Breast cancer, a disease that often begins in the lobules or ducts of breast tissue, is the most common type of cancer among women in the United States (other than skin cancer). In 2013, nearly 233,000 American women will be diagnosed with breast cancer.
While breast cancer affects mostly women, men can also develop the disease.
The identification of various subtypes of breast cancer has made it possible to personalize treatment according to the tumor type, stage of disease, and the patient's overall health and preferences. Physicians have a better understanding of which patients
are likely to benefit from a particular treatment, and can deliver chemotherapy, radiation therapy and/or surgery much more precisely.
Risk factors for breast cancer
Risk factors for breast cancer include but are not limited to the following:
- Being female (about 100 times more women than men develop breast cancer).
- Older age (the risk of breast cancer rises with age).
- Ethnicity (Caucasian women are at slightly higher risk of developing breast cancer than are African American or Asian women, but African American women are at higher risk of developing triple-negative breast cancer, a specific subtype of the disease).
- History of breast cancer or prior treatment with radiation therapy to the breast/chest in childhood or early adulthood.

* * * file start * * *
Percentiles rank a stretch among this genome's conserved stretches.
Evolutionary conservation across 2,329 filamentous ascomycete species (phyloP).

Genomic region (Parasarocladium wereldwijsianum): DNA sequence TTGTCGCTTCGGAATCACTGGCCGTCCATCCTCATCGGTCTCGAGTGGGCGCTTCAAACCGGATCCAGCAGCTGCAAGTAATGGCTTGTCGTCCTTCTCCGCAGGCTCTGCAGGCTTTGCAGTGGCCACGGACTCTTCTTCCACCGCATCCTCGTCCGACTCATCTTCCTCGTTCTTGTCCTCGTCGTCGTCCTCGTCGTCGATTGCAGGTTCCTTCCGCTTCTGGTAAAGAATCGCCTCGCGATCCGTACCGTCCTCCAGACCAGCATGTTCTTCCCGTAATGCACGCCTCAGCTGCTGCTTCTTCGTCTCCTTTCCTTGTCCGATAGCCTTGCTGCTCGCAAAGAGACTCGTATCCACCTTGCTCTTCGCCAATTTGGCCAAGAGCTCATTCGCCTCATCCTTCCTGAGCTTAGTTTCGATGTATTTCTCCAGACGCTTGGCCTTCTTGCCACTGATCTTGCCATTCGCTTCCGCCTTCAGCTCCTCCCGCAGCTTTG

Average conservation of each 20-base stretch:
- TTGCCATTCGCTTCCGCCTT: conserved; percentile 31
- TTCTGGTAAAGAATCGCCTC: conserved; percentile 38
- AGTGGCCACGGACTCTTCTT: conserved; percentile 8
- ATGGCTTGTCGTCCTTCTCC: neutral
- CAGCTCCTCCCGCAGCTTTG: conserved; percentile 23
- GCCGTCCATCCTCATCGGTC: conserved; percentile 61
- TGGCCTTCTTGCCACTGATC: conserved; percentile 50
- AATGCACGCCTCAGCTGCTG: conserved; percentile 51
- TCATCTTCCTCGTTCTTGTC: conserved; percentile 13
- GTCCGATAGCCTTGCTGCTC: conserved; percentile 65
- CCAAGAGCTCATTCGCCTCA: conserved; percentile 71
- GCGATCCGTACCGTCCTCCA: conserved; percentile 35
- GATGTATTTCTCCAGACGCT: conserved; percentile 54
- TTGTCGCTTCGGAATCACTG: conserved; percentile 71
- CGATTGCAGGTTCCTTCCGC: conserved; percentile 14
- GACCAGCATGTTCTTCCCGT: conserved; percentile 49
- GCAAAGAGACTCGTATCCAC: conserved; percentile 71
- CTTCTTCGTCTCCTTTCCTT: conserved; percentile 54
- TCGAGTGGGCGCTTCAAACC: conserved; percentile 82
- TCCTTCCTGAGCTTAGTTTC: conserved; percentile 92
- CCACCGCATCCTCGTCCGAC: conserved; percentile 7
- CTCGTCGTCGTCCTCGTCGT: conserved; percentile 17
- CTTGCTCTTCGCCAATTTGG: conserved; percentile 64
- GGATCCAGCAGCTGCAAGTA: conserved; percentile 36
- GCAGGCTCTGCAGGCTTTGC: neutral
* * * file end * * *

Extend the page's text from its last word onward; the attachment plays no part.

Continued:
- Consuming more than two alcoholic drinks per day on a regular basis.
- Dense breast tissue (women with dense as opposed to fatty breast tissue are at a higher risk of developing breast cancer).
- Early menstruation or late menopause.
- Exposure to certain drugs, including DES, Hormone Replacement Therapy (HRT) and certain other medications.
- History of lobular carcinoma in situ (LCIS), atypical ductal or lobular hyperplasia and other specific conditions identified on breast biopsies (these non-cancerous conditions can suggest a higher risk of developing breast cancer).
Genetic and inherited risk factors
In addition to risk factors associated with lifestyle and environmental exposures, there are breast cancer risk factors that cluster in families. Certain genetic markers have been identified which, if present, may significantly increase your personal
risk of breast cancer. The Dana-Farber
Cancer Genetics and Prevention Program is a nationally recognized program focused on assessing genetic risk factors associated with breast cancer and designing individualized plans for managing hereditary
and familial breast cancer risk. Genetic testing analyzing the BRCA1 and BRCA2 genes and other breast cancer-associated genes is performed, as appropriate. Find out more about our services to help
individuals at higher risk for breast cancer.
Stages of breast cancer
We provide personalized treatment plans based on you, your needs, and your specific type of cancer. Current research and care focuses on the four major subtypes of breast cancer. Lab analysis can determine which subtype of breast cancer you have:
Ductal carcinoma in situ (DCIS)
Also known as pre-invasive breast cancer, DCIS is very treatable and highly curable. In DCIS, abnormal cells are found in the lining of a breast duct but have not spread outside the duct to other tissues in the breast.